5. Take out the veg and pour over your cous cous. Add your halloumi or crumble some feta cheese over the top.
  6. Finally, drizzle with some balsamic vinegar. This makes it for me!

If you want to save for another day, keep the cous cous and veg separately to stop it going soggy, but it makes a great cold lunch too.

 

Eggy Bread (aka Easy Pancakes)

Ideal way to get rid of bread that’s going a little stale and my absolute fave late night snack or late morning breakfast. So warm, so more-ish, and so much more satsifying and easier than pancakes.

Ingredients

  • A couple of slices of bread
  • An egg
  • A splash of milk
  • A knob of butter or some oil
  • Toppings: jam and golden syrup are best. It’s up to you really; my brother is a Nutella-holic so he’d have that, and my housemate has ketchup with hers but that’s blasphemy in my eyes! If you really want to go all out, you could fry up some bacon to have with it too.

Method

  1. Whisk your eggs and milk together as if you’re making scrambled eggs in a low sided bowl.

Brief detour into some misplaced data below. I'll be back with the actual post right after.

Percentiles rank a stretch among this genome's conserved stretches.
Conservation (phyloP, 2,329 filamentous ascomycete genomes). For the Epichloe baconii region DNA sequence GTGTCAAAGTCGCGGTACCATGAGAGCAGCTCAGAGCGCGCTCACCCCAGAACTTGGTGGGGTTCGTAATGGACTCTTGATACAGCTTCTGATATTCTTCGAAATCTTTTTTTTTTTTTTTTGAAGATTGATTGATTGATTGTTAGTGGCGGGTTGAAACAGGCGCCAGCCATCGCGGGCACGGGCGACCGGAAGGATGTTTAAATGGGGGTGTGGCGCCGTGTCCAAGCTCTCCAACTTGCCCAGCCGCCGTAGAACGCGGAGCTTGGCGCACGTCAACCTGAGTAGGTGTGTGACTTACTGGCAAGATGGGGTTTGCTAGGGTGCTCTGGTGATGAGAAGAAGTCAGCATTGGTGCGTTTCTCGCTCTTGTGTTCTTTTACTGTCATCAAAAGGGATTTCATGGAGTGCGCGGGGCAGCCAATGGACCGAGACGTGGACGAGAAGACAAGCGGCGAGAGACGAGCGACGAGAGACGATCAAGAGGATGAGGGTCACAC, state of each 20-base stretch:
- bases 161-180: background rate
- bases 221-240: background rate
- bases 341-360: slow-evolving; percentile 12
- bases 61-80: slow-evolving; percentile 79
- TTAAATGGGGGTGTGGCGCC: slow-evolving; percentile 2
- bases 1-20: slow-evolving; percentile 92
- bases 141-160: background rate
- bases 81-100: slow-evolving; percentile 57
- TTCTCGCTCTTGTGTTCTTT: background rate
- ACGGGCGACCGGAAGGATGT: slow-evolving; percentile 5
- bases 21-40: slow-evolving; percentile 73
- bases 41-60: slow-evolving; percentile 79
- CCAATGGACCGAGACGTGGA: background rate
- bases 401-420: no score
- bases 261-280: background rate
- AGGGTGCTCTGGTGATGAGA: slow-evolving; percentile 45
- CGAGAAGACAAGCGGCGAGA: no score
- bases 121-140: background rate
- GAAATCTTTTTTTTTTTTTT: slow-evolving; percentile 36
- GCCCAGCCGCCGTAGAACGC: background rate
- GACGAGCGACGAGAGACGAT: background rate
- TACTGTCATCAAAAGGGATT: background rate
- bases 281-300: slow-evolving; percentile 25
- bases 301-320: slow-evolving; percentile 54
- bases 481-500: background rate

2. In a frying pan, melt the butter or warm the oil.
  3. Soak your bread in the eggy mix, turning over the bread so you soak both sides.
  4. Slop the soaked bread into the pan, turning over when it’s browned nicely.
  5. Repeat until you’ve used up your eggy mix and the bread!

In terms of cooking resources, we all start  university with such good intentions (and so many cookbooks kindly gifted from well-meaning relatives) but in reality, most of them never make it off the shelf more than once or twice. My favourite cookbook however is ‘From Pasta to Pancakes: The Ultimate Student Cookbook’ by Tiffany Goodall. It has all the basics and photos for every recipe offering a step by step guide. Plus, the recipes are so good my mum ended up buying one for herself when I took the family copy to university!